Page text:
During the late seventeenth century, France waxed as the supreme political and cultural power of Europe, and French literature experienced its classical age (aka Neoclassical age). Many French authors of this period embraced the aesthetic of classicism (e.g. clear language, balanced structure), and often drew material from classical history and legend.
This collection explores some of the many ways in which sanctity was closely intertwined with the development of literary strategies across a range of writings in late medieval Britain. Rather than looking for clues in religious practices in order to explain such changes, or reading literature for information about sanctity, these essays consider the ways in which sanctity - as concept and as.
Conceived as a companion volume to the well-received Simple Forms: Essays on Medieval English Popular Literature (2015), Make We Merry More and Less is a comprehensive anthology of popular medieval literature from the twelfth century onwards. Uniquely, the book is divided by genre, allowing readers to make connections between texts usually presented individually.
This late medieval pastoral writing has received comparatively little attention from historians of love magic, although studies of the period before 1100 have used sermons and penitentials (lists of suggested penances for sins) to look at this and other forms of magic. 11 Heide Dienst and Karin Baumann have discussed the presentation of love magic in some late medieval German pastoral.
This radical rethinking of early womens literary history has major implications for all scholars working on medieval literature, on ideas of authorship, and on women's writing in later periods. Watt D (2012) Literature in Pieces: female sanctity and the relics of early women?s writing (500-1150), In: Lees CA (eds.), The Cambridge History of Early Medieval English Literature 14 Cambridge.
Clearly intended for students, A New History of Medieval French Literature focuses primarily on familiarizing readers with the aesthetic concerns and preferences of medieval French texts, and under Cerquiglini-Toulet’s skillful hand the sometimes arid quality of the literature becomes instead a provocative invitation to students interested in how pre-modern literature alternately responds to.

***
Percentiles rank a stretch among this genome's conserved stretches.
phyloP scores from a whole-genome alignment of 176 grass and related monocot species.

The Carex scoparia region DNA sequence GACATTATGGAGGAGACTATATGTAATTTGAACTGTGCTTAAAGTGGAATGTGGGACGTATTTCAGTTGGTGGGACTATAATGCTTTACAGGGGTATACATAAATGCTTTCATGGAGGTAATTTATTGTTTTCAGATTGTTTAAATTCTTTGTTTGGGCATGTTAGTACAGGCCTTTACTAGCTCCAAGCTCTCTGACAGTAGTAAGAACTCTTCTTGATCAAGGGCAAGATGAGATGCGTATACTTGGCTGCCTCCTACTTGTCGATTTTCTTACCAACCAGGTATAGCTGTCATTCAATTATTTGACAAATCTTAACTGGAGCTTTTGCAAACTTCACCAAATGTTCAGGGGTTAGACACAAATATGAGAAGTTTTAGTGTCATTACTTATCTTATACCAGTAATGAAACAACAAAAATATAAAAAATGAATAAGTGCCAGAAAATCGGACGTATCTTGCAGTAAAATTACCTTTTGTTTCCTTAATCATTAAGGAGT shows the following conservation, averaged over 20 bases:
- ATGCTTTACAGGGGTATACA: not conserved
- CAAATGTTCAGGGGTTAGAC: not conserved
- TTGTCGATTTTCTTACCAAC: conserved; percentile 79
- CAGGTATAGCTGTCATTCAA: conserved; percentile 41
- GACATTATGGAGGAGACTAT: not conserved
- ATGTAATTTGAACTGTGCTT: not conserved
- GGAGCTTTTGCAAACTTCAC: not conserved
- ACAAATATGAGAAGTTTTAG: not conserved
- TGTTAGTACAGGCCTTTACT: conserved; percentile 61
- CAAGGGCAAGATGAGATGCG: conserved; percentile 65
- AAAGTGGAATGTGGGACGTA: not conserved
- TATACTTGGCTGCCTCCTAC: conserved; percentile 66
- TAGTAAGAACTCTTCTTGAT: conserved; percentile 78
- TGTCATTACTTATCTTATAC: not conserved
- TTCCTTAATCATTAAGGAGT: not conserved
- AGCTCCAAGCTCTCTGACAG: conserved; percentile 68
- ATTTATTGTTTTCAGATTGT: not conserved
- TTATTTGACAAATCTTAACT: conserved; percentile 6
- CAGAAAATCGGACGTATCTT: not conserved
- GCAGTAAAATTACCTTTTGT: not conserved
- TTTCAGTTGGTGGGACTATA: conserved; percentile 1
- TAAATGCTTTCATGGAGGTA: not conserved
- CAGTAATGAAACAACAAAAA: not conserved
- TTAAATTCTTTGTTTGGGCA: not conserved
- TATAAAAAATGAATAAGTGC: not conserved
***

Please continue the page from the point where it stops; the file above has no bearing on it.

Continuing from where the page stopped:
Taking as its chronological starting-point the female body of late medieval devotional literature, the volume moves on to a consideration of the representation of gendered bodies in later literature. It then proceeds to examine sixteenth-century occupational orderings of the (male) body in education, the civil service and the army, and involves explorations into a variety of rituals for the.
A Handbook to Middle English Studies presents a series of original essays from leading literary scholars that explore the relationship between critical theory and late medieval literature. Includes 26 new essays by leading scholars of late medieval literature Sets the new standard for an introduction to the study of late medieval literature Showcases the most current cutting-edge theoretical.
A collection of essays representing the growing variety of approaches used to write the history of medieval women. They reflect the European medieval world socially, geographically and across religious boundaries, engaging directly with how the medieval women's experience wa reconstructed, as well as what the experience was.
The essays also mirror the variety of sources Professor Hanawalt has utilized in her work: public documents of the law courts and chancery; private deeds, charters, and wills; works of both religious and secular literature. The collection not only illustrates and reinforces the influence of Barbara Hanawalt's work on modern-day medieval studies, it is also a testament to her inspiring.
Chaucer the Love Poet: A Study in Historical Criticism - John B. Treilhard (.pdf); Between Mars and Venus: Balance and Excess in the Chivalry of the Late-Medieval English Romance - Ian Mitchell-Smith (.pdf); Chaucer's Knight's Tale and the Teseida of Boccaccio - G. Fredric Schladen; Class Attitudes Toward Women in Chaucer's Canterbury Tales - Judith A. Harris.
Grouped under the headings of matters of reading, of conduct and place, the essays move from legal cases to actual buildings and conceptions of the household, from conduct books to chronicles and romances, from saints’ lives to the medieval unconscious and back again, exemplifying the mature interdisciplinarity of current work on medieval women.